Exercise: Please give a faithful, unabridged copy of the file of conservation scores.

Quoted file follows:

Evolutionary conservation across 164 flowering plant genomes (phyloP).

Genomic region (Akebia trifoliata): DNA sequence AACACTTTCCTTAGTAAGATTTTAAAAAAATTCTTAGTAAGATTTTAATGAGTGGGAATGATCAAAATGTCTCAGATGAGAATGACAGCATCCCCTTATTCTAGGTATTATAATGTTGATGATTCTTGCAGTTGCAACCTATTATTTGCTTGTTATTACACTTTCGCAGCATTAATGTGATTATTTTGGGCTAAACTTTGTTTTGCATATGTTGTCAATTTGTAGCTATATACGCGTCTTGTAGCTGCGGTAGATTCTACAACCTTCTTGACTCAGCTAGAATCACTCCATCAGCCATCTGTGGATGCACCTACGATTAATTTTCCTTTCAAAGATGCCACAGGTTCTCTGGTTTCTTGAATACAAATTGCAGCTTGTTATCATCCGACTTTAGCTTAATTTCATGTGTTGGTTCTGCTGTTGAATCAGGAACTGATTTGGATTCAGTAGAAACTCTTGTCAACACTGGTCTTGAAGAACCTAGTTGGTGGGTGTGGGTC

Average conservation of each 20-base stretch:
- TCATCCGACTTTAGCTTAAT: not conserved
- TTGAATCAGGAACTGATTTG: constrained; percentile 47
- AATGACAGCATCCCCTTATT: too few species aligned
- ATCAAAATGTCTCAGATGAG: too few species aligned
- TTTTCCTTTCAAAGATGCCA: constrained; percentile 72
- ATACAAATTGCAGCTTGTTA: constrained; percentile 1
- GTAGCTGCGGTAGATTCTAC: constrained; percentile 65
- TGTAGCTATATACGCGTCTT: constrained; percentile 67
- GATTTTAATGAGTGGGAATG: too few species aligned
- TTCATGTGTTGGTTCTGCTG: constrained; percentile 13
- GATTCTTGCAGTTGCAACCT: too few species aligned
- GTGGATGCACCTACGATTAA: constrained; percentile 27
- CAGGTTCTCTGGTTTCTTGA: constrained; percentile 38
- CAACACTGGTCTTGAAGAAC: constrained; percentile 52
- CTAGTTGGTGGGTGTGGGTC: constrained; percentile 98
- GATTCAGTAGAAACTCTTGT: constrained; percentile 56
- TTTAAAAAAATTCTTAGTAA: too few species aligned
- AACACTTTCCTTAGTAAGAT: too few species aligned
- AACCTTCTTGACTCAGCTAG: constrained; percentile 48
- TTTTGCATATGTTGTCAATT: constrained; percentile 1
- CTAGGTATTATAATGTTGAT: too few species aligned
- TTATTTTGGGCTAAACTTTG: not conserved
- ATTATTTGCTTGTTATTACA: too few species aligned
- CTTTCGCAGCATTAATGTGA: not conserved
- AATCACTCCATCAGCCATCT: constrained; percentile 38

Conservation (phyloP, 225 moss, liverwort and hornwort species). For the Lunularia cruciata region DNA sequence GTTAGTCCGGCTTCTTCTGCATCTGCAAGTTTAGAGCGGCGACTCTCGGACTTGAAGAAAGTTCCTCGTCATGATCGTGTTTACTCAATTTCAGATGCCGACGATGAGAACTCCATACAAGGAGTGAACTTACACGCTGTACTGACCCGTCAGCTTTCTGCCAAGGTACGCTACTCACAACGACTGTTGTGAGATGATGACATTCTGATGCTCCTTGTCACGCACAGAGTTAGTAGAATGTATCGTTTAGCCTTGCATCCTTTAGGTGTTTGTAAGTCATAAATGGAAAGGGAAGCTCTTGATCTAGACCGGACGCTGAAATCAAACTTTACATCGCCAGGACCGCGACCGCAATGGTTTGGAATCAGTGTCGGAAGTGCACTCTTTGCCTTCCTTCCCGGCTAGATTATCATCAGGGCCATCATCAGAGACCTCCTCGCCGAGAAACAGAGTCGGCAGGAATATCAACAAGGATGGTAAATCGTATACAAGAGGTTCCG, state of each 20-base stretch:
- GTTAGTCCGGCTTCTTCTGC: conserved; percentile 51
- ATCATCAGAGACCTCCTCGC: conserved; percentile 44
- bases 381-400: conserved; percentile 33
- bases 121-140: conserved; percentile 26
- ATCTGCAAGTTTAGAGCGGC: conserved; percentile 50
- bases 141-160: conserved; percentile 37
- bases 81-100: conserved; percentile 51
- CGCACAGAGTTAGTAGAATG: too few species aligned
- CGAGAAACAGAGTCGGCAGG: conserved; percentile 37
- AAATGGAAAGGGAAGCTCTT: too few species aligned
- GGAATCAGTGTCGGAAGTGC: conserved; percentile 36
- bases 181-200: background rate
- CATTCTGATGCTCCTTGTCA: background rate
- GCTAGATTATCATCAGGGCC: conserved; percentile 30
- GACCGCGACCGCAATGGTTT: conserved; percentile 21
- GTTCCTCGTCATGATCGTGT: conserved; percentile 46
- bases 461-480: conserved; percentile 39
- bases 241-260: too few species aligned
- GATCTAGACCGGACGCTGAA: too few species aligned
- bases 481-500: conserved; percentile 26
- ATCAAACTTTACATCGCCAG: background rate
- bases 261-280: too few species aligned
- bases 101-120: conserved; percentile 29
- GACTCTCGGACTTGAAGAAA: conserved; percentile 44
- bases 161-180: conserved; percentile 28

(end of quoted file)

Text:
Evolutionary conservation across 164 flowering plant genomes (phyloP).

Genomic region (Akebia trifoliata): DNA sequence AACACTTTCCTTAGTAAGATTTTAAAAAAATTCTTAGTAAGATTTTAATGAGTGGGAATGATCAAAATGTCTCAGATGAGAATGACAGCATCCCCTTATTCTAGGTATTATAATGTTGATGATTCTTGCAGTTGCAACCTATTATTTGCTTGTTATTACACTTTCGCAGCATTAATGTGATTATTTTGGGCTAAACTTTGTTTTGCATATGTTGTCAATTTGTAGCTATATACGCGTCTTGTAGCTGCGGTAGATTCTACAACCTTCTTGACTCAGCTAGAATCACTCCATCAGCCATCTGTGGATGCACCTACGATTAATTTTCCTTTCAAAGATGCCACAGGTTCTCTGGTTTCTTGAATACAAATTGCAGCTTGTTATCATCCGACTTTAGCTTAATTTCATGTGTTGGTTCTGCTGTTGAATCAGGAACTGATTTGGATTCAGTAGAAACTCTTGTCAACACTGGTCTTGAAGAACCTAGTTGGTGGGTGTGGGTC

Average conservation of each 20-base stretch:
- TCATCCGACTTTAGCTTAAT: not conserved
- TTGAATCAGGAACTGATTTG: constrained; percentile 47
- AATGACAGCATCCCCTTATT: too few species aligned
- ATCAAAATGTCTCAGATGAG: too few species aligned
- TTTTCCTTTCAAAGATGCCA: constrained; percentile 72
- ATACAAATTGCAGCTTGTTA: constrained; percentile 1
- GTAGCTGCGGTAGATTCTAC: constrained; percentile 65
- TGTAGCTATATACGCGTCTT: constrained; percentile 67
- GATTTTAATGAGTGGGAATG: too few species aligned
- TTCATGTGTTGGTTCTGCTG: constrained; percentile 13
- GATTCTTGCAGTTGCAACCT: too few species aligned
- GTGGATGCACCTACGATTAA: constrained; percentile 27
- CAGGTTCTCTGGTTTCTTGA: constrained; percentile 38
- CAACACTGGTCTTGAAGAAC: constrained; percentile 52
- CTAGTTGGTGGGTGTGGGTC: constrained; percentile 98
- GATTCAGTAGAAACTCTTGT: constrained; percentile 56
- TTTAAAAAAATTCTTAGTAA: too few species aligned
- AACACTTTCCTTAGTAAGAT: too few species aligned
- AACCTTCTTGACTCAGCTAG: constrained; percentile 48
- TTTTGCATATGTTGTCAATT: constrained; percentile 1
- CTAGGTATTATAATGTTGAT: too few species aligned
- TTATTTTGGGCTAAACTTTG: not conserved
- ATTATTTGCTTGTTATTACA: too few species aligned
- CTTTCGCAGCATTAATGTGA: not conserved
- AATCACTCCATCAGCCATCT: constrained; percentile 38

Conservation (phyloP, 225 moss, liverwort and hornwort species). For the Lunularia cruciata region DNA sequence GTTAGTCCGGCTTCTTCTGCATCTGCAAGTTTAGAGCGGCGACTCTCGGACTTGAAGAAAGTTCCTCGTCATGATCGTGTTTACTCAATTTCAGATGCCGACGATGAGAACTCCATACAAGGAGTGAACTTACACGCTGTACTGACCCGTCAGCTTTCTGCCAAGGTACGCTACTCACAACGACTGTTGTGAGATGATGACATTCTGATGCTCCTTGTCACGCACAGAGTTAGTAGAATGTATCGTTTAGCCTTGCATCCTTTAGGTGTTTGTAAGTCATAAATGGAAAGGGAAGCTCTTGATCTAGACCGGACGCTGAAATCAAACTTTACATCGCCAGGACCGCGACCGCAATGGTTTGGAATCAGTGTCGGAAGTGCACTCTTTGCCTTCCTTCCCGGCTAGATTATCATCAGGGCCATCATCAGAGACCTCCTCGCCGAGAAACAGAGTCGGCAGGAATATCAACAAGGATGGTAAATCGTATACAAGAGGTTCCG, state of each 20-base stretch:
- GTTAGTCCGGCTTCTTCTGC: conserved; percentile 51
- ATCATCAGAGACCTCCTCGC: conserved; percentile 44
- bases 381-400: conserved; percentile 33
- bases 121-140: conserved; percentile 26
- ATCTGCAAGTTTAGAGCGGC: conserved; percentile 50
- bases 141-160: conserved; percentile 37
- bases 81-100: conserved; percentile 51
- CGCACAGAGTTAGTAGAATG: too few species aligned
- CGAGAAACAGAGTCGGCAGG: conserved; percentile 37
- AAATGGAAAGGGAAGCTCTT: too few species aligned
- GGAATCAGTGTCGGAAGTGC: conserved; percentile 36
- bases 181-200: background rate
- CATTCTGATGCTCCTTGTCA: background rate
- GCTAGATTATCATCAGGGCC: conserved; percentile 30
- GACCGCGACCGCAATGGTTT: conserved; percentile 21
- GTTCCTCGTCATGATCGTGT: conserved; percentile 46
- bases 461-480: conserved; percentile 39
- bases 241-260: too few species aligned
- GATCTAGACCGGACGCTGAA: too few species aligned
- bases 481-500: conserved; percentile 26
- ATCAAACTTTACATCGCCAG: background rate
- bases 261-280: too few species aligned
- bases 101-120: conserved; percentile 29
- GACTCTCGGACTTGAAGAAA: conserved; percentile 44
- bases 161-180: conserved; percentile 28